On a flight over to Washington, where NATO allies are gathering for thealliance's 75th anniversary, the prime minister insisted that hitting the 2.5% was "subject to our fiscal rules".

He refused repeatedly to commit to delivering on the commitment in his first term or offer a timeline for delivery ahead of the strategic defence review, which could take up to a year to conclude.

Sir Keir told Sky News: "We are committed to the 2.5% as I have said before the election and I say again after the election. That is subject to our fiscal rules but the commitment is there.

"The strategic review will take place - that will happen next week and we will set out the details of that. The manifesto commitment was that it would take place within a year.

"I would like it to happen quicker than that if I'm honest and we'll set out details about how we are going to do it."

However, Sir Keir was accused by a former colonel in British military intelligence of "playing with fire" for delaying the decision on defence spending until after the review.

Philip Ingram said "it will take years to fix the army, our ammunition stocks, get the RAF and navy ready".

Lord West of Spithead, a former head of the navy who was a security minister under a previous Labour government, said Labour should outline a timeline during the summit to "set an example to all European countries".

Read Beth's full report here:


Starmer has 'very clear' message for Putin

Prime Minister Keir Starmer arrived in the early hours of the morning (UK time), where he will attend his first NATO summit just days after taking over the top job.

On the flight over, he was asked about a Russian strike on a children's hospital in Ukraine - and what his message is to Russian President Vladimir Putin.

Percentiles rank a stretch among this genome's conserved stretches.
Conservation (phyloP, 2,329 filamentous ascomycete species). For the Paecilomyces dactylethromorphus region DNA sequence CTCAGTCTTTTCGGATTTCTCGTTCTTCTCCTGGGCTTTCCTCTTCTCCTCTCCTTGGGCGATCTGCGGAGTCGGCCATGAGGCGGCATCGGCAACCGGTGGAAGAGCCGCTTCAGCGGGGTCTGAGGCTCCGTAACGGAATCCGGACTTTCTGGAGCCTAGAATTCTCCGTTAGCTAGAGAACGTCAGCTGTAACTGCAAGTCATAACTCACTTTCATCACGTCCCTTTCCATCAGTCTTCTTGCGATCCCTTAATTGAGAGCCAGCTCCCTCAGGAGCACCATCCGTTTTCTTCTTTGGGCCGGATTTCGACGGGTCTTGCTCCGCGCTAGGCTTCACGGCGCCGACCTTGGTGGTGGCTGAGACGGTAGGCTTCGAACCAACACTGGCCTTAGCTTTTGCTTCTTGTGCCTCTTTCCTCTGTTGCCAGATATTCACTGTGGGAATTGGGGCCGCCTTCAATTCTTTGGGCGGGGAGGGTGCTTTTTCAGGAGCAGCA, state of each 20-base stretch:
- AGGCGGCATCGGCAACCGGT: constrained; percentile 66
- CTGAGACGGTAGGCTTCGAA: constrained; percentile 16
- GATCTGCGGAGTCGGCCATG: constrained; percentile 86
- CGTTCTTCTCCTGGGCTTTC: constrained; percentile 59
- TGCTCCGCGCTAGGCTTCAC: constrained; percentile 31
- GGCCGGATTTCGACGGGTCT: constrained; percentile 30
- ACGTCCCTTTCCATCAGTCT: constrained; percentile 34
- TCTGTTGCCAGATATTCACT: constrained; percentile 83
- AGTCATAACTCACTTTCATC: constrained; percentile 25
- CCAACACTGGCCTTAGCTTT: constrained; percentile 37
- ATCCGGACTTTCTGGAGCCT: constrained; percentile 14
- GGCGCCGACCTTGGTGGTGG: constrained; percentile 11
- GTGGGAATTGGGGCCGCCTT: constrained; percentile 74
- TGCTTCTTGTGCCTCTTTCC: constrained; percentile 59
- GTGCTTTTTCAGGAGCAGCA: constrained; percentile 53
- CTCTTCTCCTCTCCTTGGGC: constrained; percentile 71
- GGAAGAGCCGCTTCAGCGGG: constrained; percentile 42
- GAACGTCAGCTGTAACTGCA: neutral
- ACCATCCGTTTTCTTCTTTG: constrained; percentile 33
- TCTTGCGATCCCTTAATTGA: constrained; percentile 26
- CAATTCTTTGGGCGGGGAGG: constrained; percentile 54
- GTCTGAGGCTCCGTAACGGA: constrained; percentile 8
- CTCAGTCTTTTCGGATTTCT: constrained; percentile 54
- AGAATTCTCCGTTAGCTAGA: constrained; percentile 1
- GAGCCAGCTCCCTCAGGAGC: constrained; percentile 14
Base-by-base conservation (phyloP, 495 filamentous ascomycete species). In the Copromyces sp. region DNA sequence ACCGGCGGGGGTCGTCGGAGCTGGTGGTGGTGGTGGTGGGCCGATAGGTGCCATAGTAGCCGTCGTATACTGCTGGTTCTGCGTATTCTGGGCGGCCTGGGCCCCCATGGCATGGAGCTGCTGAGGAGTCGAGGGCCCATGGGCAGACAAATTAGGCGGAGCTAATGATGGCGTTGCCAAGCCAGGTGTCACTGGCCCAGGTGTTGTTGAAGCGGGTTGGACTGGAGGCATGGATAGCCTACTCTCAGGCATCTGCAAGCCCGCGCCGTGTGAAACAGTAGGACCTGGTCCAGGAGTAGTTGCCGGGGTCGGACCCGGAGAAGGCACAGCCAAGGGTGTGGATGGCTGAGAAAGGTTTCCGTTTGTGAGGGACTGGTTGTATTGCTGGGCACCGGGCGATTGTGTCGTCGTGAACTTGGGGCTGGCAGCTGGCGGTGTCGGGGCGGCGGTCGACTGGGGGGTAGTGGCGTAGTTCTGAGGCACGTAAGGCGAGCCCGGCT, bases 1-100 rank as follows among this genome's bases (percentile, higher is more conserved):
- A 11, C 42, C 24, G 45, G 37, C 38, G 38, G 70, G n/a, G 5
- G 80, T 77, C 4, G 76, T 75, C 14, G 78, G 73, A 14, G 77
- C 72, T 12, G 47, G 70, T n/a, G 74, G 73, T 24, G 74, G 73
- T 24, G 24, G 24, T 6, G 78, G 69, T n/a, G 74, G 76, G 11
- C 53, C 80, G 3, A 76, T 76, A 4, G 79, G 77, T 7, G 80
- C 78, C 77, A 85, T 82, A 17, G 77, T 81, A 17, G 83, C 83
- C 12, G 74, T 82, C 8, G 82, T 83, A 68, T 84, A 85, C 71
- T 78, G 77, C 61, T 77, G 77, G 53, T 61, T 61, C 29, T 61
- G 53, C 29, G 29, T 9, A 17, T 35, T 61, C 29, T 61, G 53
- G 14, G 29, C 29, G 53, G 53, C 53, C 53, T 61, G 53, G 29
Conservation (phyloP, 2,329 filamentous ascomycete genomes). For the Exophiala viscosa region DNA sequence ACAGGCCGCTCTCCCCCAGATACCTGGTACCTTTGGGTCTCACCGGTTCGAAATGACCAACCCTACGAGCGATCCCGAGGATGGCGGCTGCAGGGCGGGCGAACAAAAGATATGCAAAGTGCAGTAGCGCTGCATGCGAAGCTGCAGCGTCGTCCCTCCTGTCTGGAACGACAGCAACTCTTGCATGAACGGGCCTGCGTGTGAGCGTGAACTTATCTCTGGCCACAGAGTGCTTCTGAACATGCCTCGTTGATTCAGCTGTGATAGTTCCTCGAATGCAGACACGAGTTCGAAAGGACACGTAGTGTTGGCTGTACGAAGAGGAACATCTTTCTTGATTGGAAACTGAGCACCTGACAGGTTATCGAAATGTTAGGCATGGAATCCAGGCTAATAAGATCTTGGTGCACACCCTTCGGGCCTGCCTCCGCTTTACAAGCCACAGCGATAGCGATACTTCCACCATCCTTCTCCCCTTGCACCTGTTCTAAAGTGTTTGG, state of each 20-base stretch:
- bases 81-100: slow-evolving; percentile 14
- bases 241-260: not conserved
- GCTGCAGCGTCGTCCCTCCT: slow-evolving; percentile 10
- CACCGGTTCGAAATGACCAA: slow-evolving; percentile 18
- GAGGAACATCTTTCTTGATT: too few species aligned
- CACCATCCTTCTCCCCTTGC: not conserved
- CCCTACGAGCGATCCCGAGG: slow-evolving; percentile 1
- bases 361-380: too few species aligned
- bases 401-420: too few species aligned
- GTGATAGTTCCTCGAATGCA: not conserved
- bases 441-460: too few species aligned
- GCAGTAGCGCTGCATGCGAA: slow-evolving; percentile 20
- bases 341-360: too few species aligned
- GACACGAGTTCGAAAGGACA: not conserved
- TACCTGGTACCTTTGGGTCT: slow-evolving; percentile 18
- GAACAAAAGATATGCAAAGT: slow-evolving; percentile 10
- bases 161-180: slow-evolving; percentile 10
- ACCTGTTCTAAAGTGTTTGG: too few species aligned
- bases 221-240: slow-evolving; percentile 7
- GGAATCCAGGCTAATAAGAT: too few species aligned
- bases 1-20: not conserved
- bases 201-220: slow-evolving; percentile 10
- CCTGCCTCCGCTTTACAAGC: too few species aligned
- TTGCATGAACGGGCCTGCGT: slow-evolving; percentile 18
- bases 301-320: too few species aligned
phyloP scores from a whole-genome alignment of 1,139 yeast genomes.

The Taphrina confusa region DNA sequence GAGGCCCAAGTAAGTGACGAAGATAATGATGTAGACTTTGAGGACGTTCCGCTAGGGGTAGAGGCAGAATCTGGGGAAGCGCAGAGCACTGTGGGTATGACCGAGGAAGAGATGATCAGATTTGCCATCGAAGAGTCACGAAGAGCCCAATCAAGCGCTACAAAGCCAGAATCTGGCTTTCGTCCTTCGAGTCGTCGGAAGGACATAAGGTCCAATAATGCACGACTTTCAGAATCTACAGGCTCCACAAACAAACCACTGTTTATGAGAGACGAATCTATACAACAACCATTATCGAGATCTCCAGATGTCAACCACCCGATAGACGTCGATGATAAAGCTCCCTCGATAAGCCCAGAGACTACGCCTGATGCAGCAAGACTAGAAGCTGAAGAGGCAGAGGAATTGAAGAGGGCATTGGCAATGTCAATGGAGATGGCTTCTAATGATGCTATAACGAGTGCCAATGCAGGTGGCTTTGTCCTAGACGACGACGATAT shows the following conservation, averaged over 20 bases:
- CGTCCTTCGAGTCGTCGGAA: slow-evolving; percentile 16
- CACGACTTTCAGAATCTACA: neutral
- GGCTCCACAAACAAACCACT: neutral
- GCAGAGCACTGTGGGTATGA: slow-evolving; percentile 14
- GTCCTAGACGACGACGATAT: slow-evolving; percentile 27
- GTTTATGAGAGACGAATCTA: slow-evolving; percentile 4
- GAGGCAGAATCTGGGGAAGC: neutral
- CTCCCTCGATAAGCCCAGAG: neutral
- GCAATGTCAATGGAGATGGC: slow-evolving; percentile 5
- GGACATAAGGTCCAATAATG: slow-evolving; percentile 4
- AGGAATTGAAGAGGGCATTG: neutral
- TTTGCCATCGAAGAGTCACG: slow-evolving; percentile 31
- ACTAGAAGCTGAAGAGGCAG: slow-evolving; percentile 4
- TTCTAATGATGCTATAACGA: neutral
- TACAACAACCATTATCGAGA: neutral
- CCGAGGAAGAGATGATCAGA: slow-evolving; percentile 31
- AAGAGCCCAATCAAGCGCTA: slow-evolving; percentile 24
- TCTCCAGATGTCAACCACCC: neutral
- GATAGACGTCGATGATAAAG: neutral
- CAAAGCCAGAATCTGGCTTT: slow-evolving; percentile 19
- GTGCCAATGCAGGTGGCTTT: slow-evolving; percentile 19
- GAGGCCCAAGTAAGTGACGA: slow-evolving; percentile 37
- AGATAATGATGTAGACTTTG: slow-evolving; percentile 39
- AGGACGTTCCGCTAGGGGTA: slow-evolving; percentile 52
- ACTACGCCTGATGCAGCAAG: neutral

Sir Keir said this attack was "appalling", adding that his message is "very, very clear".

"This NATO summit is an opportunity for allies to stand together to strengthen their resolve, particularly in light of that appalling attack against Russian aggression," he added.

When will UK boost defence spending?

Sir Keir was also asked about a comment from General Sir Patrick Sanders, who has warned the world is facing "as dangerous a moment as any time that we've had since 1945".

With this in mind, can Sir Keir put a timeline on spending 2.5% of GDP on defence?

"I'm committed to that 2.5% within our fiscal rule," he said.

Sir Keir said, for now, it's about "discussing practically how we provide further support for Ukraine and send a very, very clear message to Putin that we will stand against Russian aggression wherever it is in the world".


Good morning!

Welcome back to the Politics Hub on this Wednesday, 10 July.

Here's what's happening in politics today:

  • Sir Keir Starmer arrived at the NATO summit in Washington DC in the early hours of the morning (UK time);
  • Just days after being elected prime minister, he will meet with the leaders of the UK's closest allies and push them to raise spending on defence;
  • He said on the flight over that the UK has a "cast-iron commitment" to raising defence spending to 2.5% of GDP - but refused to say when that would happen when asked by journalists, including Sky's Beth Rigby;
  • He is announcing that the planned strategic defence review will start next week to understand the UK's defensive and military status, and said he hopes it will take less than a year;
  • The PM will meet with a series of world leaders today, and also attend a meeting of the North Atlantic Council - before he plans to keep half an eye on England's crucial Euros game against the Netherlands this evening;
  • Back in Westminster, MPs will continue to be sworn in by the Speaker as they start the new parliamentary term;
  • And rumblings around the Tory leadership race will continue after the (somewhat chaotic) election of Bob Blackman as chair of the powerful 1922 committee, which decides how and when such contests are conducted.

We'll discuss all of that and more with:

  • Luke Pollard, armed forces minister, at 7.15am;
  • James Cartlidge, shadow defence secretary, at 8.15am.

Follow along for the latest political news.

Politics latest: Starmer issues 'very clear' message for Putin; poll reveals Tory leadership favourite (2024)